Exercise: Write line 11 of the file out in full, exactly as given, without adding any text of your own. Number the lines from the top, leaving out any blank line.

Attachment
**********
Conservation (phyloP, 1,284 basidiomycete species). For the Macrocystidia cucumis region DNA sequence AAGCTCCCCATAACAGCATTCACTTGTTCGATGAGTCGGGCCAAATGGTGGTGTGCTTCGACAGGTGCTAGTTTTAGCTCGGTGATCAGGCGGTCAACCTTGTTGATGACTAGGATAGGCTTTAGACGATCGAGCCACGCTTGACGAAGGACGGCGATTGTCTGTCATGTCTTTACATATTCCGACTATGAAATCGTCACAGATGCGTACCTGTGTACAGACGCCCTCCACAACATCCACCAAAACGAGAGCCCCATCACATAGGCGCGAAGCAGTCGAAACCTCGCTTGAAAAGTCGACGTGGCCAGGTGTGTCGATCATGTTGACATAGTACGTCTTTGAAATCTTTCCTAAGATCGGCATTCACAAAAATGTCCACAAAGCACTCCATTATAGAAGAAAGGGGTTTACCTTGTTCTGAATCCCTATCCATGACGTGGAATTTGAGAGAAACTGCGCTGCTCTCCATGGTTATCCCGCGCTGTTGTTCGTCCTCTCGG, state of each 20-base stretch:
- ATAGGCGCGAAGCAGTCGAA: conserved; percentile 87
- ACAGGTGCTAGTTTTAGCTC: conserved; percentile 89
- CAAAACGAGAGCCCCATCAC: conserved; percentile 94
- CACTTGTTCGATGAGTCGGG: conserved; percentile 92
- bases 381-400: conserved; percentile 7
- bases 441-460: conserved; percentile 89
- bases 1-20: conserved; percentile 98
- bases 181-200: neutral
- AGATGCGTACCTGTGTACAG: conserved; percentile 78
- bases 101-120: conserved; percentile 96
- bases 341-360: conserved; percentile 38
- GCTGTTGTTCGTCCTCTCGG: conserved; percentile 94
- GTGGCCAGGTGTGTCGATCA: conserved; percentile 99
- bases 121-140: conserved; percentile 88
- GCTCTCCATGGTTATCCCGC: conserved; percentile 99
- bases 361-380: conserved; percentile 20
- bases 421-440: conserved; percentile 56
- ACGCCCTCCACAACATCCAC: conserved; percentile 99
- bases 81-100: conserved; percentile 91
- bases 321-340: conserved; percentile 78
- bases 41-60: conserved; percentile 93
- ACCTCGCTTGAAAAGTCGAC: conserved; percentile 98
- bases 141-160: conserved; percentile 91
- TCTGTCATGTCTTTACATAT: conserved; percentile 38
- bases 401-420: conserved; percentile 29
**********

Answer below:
- bases 101-120: conserved; percentile 96